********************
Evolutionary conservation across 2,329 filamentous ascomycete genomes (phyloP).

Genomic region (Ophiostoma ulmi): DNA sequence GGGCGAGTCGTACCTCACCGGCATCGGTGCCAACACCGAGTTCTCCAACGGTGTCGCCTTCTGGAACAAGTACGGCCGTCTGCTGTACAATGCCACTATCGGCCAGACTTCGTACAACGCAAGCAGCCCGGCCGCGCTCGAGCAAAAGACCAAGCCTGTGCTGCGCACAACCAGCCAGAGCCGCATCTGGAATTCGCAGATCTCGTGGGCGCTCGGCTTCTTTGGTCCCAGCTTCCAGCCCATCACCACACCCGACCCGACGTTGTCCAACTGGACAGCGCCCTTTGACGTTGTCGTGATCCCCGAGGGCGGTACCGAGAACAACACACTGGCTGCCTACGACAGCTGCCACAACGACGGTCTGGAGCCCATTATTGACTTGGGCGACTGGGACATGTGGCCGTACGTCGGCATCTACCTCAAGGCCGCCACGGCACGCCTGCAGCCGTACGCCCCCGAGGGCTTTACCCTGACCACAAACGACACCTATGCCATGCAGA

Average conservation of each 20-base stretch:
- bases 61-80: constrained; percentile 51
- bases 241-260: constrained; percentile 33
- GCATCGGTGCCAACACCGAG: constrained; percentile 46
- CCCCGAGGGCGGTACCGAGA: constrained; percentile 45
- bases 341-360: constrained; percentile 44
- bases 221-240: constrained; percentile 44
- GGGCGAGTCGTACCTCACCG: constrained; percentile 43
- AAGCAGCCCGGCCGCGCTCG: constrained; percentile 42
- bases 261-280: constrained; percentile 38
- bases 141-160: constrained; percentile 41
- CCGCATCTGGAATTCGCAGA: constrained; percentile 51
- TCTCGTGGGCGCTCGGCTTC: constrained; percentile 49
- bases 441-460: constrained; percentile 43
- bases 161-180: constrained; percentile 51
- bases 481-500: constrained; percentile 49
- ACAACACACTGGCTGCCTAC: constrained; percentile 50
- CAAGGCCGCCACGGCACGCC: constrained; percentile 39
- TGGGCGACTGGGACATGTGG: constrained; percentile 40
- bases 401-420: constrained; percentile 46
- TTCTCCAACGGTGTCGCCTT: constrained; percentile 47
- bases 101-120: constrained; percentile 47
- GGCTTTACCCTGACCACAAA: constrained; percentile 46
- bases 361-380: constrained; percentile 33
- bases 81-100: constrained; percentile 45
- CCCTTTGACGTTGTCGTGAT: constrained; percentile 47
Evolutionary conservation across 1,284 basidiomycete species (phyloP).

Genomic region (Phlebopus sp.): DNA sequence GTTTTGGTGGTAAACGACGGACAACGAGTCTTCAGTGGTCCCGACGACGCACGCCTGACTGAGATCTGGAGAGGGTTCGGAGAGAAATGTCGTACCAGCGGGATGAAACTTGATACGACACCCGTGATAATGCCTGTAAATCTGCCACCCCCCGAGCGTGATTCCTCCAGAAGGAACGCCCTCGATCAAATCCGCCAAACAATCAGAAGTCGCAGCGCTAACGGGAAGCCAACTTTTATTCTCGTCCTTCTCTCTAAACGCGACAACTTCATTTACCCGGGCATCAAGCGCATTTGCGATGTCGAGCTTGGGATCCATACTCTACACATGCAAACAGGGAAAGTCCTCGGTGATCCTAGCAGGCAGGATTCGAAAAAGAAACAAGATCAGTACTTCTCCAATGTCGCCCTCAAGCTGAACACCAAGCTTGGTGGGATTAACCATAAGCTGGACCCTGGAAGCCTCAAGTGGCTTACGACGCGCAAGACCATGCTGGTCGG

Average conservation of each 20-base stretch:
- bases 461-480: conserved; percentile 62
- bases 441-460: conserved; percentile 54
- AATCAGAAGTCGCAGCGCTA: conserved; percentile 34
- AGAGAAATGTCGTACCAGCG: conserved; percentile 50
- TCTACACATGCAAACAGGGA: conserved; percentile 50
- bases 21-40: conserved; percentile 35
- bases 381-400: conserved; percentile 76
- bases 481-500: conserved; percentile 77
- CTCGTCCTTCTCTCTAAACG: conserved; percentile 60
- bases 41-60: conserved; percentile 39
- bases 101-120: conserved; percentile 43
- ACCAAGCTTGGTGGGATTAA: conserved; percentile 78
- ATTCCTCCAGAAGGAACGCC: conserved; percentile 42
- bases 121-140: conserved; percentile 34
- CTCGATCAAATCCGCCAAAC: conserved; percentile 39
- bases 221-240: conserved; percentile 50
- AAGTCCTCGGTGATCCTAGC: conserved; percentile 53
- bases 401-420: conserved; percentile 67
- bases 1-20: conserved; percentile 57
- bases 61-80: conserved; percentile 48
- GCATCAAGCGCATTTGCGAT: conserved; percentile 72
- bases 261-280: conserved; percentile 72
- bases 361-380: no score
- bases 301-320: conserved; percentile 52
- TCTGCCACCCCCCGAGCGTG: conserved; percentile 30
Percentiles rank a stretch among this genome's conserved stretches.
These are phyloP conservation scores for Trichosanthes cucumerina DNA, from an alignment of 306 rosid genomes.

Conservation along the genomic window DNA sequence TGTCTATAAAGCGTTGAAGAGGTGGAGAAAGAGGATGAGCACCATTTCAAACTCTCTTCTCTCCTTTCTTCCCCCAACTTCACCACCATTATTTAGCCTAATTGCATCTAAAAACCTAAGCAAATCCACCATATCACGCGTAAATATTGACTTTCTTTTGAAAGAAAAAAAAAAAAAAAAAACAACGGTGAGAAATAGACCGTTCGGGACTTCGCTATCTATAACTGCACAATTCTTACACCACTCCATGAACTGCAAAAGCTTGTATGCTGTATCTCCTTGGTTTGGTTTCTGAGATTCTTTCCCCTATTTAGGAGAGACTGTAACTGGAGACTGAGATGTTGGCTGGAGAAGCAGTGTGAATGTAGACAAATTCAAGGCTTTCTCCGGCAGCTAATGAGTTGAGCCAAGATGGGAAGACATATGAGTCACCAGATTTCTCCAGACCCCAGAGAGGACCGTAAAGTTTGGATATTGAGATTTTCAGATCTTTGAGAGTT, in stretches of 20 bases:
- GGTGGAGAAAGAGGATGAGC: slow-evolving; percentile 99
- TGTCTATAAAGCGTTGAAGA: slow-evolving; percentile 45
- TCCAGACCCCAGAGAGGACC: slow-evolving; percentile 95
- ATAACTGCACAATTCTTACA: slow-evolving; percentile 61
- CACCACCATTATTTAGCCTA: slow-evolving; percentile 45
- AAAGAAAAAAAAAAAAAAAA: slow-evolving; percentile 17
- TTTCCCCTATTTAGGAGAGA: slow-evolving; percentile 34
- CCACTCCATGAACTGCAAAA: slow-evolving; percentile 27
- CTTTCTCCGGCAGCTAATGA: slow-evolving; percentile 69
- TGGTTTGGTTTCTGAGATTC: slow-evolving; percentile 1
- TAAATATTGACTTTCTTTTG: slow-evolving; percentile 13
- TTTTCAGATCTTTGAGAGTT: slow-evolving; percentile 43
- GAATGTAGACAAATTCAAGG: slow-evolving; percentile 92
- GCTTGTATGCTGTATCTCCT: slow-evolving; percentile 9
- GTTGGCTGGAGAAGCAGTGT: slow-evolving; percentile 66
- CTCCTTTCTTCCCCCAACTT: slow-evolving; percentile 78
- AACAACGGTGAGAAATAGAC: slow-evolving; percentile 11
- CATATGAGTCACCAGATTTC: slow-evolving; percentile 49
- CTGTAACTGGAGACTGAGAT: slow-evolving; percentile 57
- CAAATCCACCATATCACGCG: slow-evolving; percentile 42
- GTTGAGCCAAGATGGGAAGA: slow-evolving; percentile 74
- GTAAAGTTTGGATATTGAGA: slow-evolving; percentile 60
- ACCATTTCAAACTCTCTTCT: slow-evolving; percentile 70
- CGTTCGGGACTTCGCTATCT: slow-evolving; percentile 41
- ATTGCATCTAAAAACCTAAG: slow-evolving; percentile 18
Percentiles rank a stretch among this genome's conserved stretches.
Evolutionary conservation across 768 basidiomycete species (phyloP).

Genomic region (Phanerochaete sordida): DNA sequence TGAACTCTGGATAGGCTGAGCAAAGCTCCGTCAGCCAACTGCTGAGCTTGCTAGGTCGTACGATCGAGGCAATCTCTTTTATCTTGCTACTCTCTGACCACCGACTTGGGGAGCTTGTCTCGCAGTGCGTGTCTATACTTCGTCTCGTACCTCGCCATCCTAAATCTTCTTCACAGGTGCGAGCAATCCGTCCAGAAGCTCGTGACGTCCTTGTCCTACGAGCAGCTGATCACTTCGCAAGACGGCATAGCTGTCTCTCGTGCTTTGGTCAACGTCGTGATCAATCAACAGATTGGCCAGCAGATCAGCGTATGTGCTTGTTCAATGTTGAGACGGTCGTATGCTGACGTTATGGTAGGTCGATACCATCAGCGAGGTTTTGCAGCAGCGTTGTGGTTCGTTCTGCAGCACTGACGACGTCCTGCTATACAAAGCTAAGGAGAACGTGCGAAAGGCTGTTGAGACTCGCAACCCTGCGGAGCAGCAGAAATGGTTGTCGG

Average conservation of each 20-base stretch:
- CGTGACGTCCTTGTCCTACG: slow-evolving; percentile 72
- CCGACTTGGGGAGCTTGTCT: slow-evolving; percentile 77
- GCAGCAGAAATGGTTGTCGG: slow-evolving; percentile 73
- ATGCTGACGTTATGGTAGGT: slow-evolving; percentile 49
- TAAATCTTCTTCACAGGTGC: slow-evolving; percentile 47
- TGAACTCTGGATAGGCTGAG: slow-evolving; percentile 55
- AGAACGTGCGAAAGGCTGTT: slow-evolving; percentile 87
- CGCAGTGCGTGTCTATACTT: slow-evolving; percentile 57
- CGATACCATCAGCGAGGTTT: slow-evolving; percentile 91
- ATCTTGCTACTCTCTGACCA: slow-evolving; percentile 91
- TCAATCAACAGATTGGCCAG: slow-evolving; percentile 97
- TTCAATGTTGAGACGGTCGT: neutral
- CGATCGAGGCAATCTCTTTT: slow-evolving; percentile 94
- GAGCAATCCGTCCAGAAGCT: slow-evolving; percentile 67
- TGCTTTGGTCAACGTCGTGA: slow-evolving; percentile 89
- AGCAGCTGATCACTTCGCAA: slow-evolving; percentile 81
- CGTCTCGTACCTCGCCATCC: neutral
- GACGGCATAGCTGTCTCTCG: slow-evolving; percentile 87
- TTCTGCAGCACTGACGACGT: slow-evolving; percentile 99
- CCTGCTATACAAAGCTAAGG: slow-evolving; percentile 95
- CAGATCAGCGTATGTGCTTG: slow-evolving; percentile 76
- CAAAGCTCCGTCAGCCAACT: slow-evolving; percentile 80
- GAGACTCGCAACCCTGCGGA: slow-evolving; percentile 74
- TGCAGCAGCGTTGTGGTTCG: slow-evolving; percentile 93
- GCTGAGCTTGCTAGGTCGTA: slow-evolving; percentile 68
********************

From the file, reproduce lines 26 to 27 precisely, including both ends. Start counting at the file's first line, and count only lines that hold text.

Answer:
- bases 361-380: constrained; percentile 33
- bases 81-100: constrained; percentile 45